Focusing on link between diet and cancer
12 May 2017
Lyndon Wood, one of the UK’s most successful entrepreneurs, is helping to fund new research into the prevention of bowel cancer.
The innovative research, which focuses on the link between diet and cancer, is taking place at the European Cancer Stem Cell Research Institute – one of Cardiff University’s flagship research centres. Established in 2011, the Institute is the only centre in Europe completely focused on cancer stem cell research, and its principal aim is to developnew therapies that will transform the survival rates for patients suffering from all types of cancer.
Mr Wood, founder of online insurance broker constructaquote.com and Moorhouse Group, has made a substantial donation to the Institute to fund a year-long post doctorate position in the laboratory of Dr Lee Parry. The position, taken up by Dr Stephanie May, will explore how dietary components alter the behaviour of both normal and cancerous stem cells. In particular, Dr May’s work will focus on black raspberries and short-chain fatty acids, and how they could potentially help to prevent the development and growth of colorectal cancer.
High-impact cancer research
Mr Wood first visited the Institute in October last year, along with a fundraising team from Enterprise Rent a Car; a company which has been a long-term supporter of the Institute. He explained: “My wife, Shirley Ann, who has suffered recently with stage 3 breast cancer, and I, had the opportunity to visit the Institute as part of a lab tour that was being organised by Cardiff’s Development and Alumni Relations team. We were really impressed to discover the high-impact cancer research that is taking place virtually on our doorstep.”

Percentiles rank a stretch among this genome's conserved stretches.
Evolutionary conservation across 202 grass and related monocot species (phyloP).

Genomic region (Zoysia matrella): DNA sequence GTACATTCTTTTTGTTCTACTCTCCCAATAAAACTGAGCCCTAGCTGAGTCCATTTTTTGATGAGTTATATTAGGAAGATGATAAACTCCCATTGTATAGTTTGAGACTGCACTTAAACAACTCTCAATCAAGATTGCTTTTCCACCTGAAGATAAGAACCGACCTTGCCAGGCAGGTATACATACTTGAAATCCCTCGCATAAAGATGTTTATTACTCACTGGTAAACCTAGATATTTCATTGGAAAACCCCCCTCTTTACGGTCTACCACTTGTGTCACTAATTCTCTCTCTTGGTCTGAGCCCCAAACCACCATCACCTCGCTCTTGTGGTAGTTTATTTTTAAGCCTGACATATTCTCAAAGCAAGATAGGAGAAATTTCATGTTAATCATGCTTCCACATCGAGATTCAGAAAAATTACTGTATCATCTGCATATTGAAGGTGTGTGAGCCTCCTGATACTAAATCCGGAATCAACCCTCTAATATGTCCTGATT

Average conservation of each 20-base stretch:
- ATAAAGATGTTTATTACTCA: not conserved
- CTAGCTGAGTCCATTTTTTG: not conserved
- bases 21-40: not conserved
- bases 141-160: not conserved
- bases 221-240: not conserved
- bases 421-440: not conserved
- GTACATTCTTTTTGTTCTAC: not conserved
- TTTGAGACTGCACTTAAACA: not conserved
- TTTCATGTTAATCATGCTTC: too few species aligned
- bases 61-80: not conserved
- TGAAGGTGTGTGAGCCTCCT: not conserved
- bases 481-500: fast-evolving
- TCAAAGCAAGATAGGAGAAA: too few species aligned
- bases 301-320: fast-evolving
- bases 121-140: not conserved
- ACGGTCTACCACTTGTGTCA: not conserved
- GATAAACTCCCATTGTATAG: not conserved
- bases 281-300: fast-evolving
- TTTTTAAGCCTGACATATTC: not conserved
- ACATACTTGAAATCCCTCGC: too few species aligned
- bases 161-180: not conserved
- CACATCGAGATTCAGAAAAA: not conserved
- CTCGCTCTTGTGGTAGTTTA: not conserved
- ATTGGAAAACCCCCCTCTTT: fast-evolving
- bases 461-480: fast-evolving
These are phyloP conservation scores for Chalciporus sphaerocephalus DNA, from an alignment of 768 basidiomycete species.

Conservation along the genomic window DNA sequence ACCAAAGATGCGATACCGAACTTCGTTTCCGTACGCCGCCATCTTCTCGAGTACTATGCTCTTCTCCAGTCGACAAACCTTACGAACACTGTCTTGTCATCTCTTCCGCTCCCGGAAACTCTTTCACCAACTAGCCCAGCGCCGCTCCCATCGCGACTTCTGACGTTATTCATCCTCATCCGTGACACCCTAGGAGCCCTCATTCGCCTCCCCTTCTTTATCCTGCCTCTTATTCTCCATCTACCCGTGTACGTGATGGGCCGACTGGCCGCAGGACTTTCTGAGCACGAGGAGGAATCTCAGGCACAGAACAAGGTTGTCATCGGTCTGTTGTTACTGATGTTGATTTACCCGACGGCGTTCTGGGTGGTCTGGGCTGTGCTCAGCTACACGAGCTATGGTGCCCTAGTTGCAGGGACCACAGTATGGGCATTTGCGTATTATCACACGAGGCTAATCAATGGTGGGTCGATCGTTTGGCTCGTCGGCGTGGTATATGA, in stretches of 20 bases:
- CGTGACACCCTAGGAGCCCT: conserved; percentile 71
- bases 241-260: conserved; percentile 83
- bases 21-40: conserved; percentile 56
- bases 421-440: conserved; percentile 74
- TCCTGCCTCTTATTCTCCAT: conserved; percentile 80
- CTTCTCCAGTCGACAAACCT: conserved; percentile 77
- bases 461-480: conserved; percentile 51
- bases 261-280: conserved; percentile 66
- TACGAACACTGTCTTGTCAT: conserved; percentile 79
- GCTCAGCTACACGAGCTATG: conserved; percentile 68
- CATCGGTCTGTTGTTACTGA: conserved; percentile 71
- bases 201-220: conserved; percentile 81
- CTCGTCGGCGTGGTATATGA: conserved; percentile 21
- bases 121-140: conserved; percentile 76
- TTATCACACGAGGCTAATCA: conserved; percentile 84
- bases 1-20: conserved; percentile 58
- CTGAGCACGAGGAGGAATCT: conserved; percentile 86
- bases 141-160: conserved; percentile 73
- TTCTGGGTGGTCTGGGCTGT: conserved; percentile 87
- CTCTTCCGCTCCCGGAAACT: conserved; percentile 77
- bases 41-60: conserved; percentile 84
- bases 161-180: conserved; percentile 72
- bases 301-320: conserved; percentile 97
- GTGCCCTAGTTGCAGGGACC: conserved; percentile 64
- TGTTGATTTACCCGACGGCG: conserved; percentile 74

Inspired by what he saw during his visit, Mr Wood was keen to fund a research position that concentrated specifically on disease prevention – a key interest for Mr Wood and his wife.
“As I see it, prevention is the future of health, and the prevention work going on in Dr Parry’s lab ticked all the boxes for me,” said Mr Wood.
“Support local causes”
The proximity of the Institute was also a big factor in his decision.
He continued: “I prefer to support local causes wherever possible and I’m really keen to support and raise awareness of the fantastic research that is going on right here in Cardiff. I hope I can inspire others to get involved in supporting disease prevention research at Cardiff. The fact that 100% of all donations to the Institute go directly towards research was another big plus point for me.”
Dr May explained the potential impact of the donation: “Without support from the Wood family, I simply would not have been able to continue my research at Cardiff...”
“Preventing the growth and spread of colorectal cancer through changes in diet is a key interest for me, particularly in relation to the black raspberry, which has been shown to reduce tumour burden in animal models and human cancer patients. After seeing some interesting and potentially promising results in my PhD project, I am keen to explore this further by testing the compound on human tissue.”
“The beginning of a really exciting relationship”
“The generous gift from the Wood family will enable me to take this important area of research to the next level, opening up the possibility of finding new ways to prevent and treat this often deadly disease,” added Dr May.
Matt Smalley, Deputy Director of the European Cancer Stem Cell Research Institute, said: “We are incredibly grateful to the Wood family for their generous donation, and delighted to be at the beginning of a really exciting relationship with them...”
In addition to his original donation, Mr Wood has chosen Cardiff University and the European Cancer Stem Cell Research Institute as Moorhouse Group’s charity of the year. Mr Wood and his employees will be undertaking a number of community fundraising initiatives (including entering a team in the upcoming Gauntlet Games), as well as launching a crowdfunding campaign to help support the ongoing work of the Institute.